President, American Immigrant Investor Alliance
Yesterday, the United States Congress voted on an Appropriations Bill, commonly referred to as the “Omnibus” spending bill, which will allocate discretionary government spending to a broad range of issues. Among the many provisions included in the Omnibus is a bill to reauthorize the EB-5 Regional Center Program, which will be effective 60 days after President Biden signs it today.
Omnibus, roughly translated, means “for all.” And the Omnibus legislation was created to help allocate money for all discretionary government spending. Simply put, it is a collection of budget measures and policy changes for a range of broad issues. And rather than voting on each bill separately, the omnibus bill is passed as a single piece of legislation.
Why did the EB-5 Regional Center program lapse in the first place? Simply put, it lapsed because Congressional leadership and different factions of the EB-5 Regional Center industry could not come to an agreement regarding the future of the program. Shortly before the program’s sunset date, Sen. Chuck Grassley made a final attempt to reauthorize the program by seeking unanimous consent in the Senate for his EB-5 Reform and Integrity Bill. When this failed, he blamed moneyed interests that have long blocked EB-5 reform: Grassley Unanimous Consent Request on EB-5.
So where does my organization, the American Immigrant Investor Alliance (AIIA), fit in? We started this advocacy organization as a grassroots movement in April 2021 with the goal of fighting for investors and representing our voices as the “consumers” of the EB–5 Program. As people who entered into this agreement with the US government, we have rights. AIIA was created because we felt that investors did not have a seat at the table in legislative discussions. Each member of AIIA is in various stages of the EB-5 process, and, as a result, has lived and experienced the issues that enable them to understand what is at stake.
We, the investors, have lost so much due to the continued delay of the EB-5 Regional Center Program, which we put our faith in and utilized to invest in the American economy and pursue our dreams of US residency. Our investments create economic opportunities and jobs in parts of America that are often overlooked.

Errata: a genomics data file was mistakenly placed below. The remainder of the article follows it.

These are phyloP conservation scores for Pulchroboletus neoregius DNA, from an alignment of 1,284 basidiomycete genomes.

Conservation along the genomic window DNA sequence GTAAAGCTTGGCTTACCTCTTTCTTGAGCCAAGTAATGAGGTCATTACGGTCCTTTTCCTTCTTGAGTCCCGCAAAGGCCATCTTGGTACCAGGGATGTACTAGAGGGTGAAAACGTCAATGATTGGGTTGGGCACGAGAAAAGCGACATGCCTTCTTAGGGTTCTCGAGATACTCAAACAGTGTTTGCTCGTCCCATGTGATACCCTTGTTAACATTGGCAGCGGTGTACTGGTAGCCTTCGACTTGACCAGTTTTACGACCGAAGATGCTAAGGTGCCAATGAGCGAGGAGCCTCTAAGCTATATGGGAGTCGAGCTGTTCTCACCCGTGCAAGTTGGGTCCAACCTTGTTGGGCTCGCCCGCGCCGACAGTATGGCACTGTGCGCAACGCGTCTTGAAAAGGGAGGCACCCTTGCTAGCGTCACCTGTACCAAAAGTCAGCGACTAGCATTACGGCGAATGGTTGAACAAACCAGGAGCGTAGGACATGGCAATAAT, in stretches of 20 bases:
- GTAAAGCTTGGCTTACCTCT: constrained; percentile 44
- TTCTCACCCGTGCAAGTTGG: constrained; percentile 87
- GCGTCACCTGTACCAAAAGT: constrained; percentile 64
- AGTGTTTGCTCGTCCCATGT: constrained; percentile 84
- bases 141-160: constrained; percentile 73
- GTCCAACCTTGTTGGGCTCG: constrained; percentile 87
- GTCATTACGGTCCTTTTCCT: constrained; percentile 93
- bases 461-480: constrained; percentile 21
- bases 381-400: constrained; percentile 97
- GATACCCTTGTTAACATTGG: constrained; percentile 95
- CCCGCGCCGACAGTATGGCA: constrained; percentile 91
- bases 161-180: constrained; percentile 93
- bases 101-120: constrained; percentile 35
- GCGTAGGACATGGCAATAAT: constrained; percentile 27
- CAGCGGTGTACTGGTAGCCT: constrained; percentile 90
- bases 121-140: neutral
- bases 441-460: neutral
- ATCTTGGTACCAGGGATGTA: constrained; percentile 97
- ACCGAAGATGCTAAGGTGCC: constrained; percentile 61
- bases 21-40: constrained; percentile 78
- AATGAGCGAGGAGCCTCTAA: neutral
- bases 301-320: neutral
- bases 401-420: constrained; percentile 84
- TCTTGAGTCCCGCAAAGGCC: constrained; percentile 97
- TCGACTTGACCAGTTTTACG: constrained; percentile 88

This delay or lapse has caused over 80,000 immigrant investors to become stranded in the middle of their immigration process. AIIA’s mission started on July 1, 2021, to become an advocate for investors who put money into the program before June 2021, as well as for those who were unable to proceed with their visa application when the EB-5 Program lapsed. AIIA drafted the Foreign Investor Fairness Protection Act, a bill that would enact a technical fix to relieve tens of thousands of investors from an unknown Green Card status and allow them to move forward with their application process. AIIA met with legislators last winter in Washington, D.C. not only to introduce this draft legislation but to help AIIA gain support from Congress members as they shared the experiences of those impacted by the lapse of the EB-5 Program. And these meetings were a success. It is VERY rare that an issue of immigration receives as much support across the aisle as AIIA was able to gather during these meetings.
Existing regional center investors grandfathered in
Our ask to these members of Congress was for the U.S. government to fulfill the contract they made with thousands of foreign nationals who had invested their hard-earned money into projects that benefit the U.S. and create thousands of jobs. At a minimum, they should ensure that the investors who have already fulfilled their side of the bargain are protected by the inclusion of grandfathering language in a must-pass Appropriations bill.
In the last few months, as EB-5 reauthorization negotiations in Congress ramped up, AIIA concentrated its effort with Sam Rodarte (Immigration Legislative Assistant from Schumer’s office), Drew Robinson (Senior Counsel of the Senate Judiciary Committee from Grassley’s office) and Yasser Killawi (Majority Counsel of the House Judiciary Committee) to ensure that the grandfathering text in the EB-5 Reform bill was up to our standard, similar to what we had initially drafted with Foreign Investor Fairness Protection Act. Now, our grandfathering text can be found in Section 108 of the Regional Center reform bill (or page 2723 of the Omnibus). The new text is unambiguously in the interest of investors and will ensure that all existing EB-5 Regional Center investors will be grandfathered and will have their petitions processed and their Green Cards issued even if the program lapses in the future.